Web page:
American Alpine Jounrna and Accidents in North American Climbing

Asia, Tibet, Everest Attempt and Tragedy

  • Climbs And Expeditions
  • Climb Year:
  • Publication Year: 1992

Everest Attempt and Tragedy. Our expedition was composed of Austrians Wastl Wörgötter, Dr. Andreas Paul, Ingeborg Aufschnaiter, Harald Benzl, Johann Pree, Josef Inhöger, Martin Hornegger, Johann-Georg Bachmair, and me as leader, Germans Dr. Karl Wimmer, Reinhilde Natterer, Georg Wis- chmann, Peter Kowalzig, Otto Huber and Rüdiger Lang, Swiss Georges Piemontesi, Italian Teresa Zanol and Czechoslovak Dr. Margita Šterbová. We hoped to climb Everest by the North Col without supplementary oxygen or high-altitude porters. We approached overland from Kathmandu. On April 7, Base Camp was set up at 5100 meters below the Rongbuk Glacier. Advance Base was established by mid-April on the East Rongbuk at 6400 meters. Strong winds destroyed numerous tents on the North Col and camps on the north ridge. On May 15, Hornegger, Kowalzik and Inhöger set out from Camp III at 8400 meters with a temperature of -35° C. At 8570 meters they decided to turn back because of the excessive cold, luckily in time to avoid frostbite. Other groups were no more successful because of wind and cold. Rüdiger Lang, who in January had climbed a variant on the Vinson Massif in Antarctica, wanted to ascend a new route in the north face of the highest point of the north ridge. On May 1, he set out. He bivouacked at 7300 and 7700 meters. From May 3 to 7, the face was whipped by snow squalls and cloud. On May 8, he was found in an emergency bivouac at 7850 meters, where he had doubtless perished on the night of the 3rd. Saddened by the loss of a comrade, our group withdrew into Nepal on May 19.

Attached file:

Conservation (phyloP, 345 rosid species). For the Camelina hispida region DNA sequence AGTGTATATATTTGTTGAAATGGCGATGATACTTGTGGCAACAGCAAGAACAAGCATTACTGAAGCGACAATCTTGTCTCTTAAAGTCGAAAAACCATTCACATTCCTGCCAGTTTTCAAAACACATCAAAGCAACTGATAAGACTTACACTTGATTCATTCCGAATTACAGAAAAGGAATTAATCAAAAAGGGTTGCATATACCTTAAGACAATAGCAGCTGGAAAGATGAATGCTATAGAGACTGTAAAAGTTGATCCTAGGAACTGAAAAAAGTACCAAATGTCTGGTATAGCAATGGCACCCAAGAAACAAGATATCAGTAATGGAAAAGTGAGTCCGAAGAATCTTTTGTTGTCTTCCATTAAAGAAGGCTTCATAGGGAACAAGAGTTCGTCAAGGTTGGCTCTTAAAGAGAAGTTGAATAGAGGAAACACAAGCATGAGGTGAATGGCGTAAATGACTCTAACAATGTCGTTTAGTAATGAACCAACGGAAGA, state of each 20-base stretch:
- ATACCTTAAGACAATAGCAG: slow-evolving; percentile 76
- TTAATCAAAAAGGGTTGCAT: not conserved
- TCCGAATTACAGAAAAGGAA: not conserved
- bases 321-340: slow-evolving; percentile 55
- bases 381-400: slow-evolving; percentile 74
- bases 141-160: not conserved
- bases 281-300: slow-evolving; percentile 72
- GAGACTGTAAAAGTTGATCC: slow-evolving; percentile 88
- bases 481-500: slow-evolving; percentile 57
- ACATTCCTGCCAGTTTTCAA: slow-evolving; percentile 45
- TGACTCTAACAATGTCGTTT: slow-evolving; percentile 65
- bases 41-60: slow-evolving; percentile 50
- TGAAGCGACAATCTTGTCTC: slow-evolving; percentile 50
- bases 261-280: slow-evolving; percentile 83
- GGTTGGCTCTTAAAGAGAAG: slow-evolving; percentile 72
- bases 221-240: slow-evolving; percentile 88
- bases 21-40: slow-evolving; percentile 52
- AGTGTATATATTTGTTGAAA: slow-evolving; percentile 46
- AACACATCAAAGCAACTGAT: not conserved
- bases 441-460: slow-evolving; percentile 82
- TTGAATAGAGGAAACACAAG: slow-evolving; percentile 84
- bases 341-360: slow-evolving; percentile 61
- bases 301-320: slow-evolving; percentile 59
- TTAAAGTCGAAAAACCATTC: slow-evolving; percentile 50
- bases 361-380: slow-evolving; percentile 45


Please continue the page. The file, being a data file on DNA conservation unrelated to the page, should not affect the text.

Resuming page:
Marcus Schmuck, österreichischer Alpenverein

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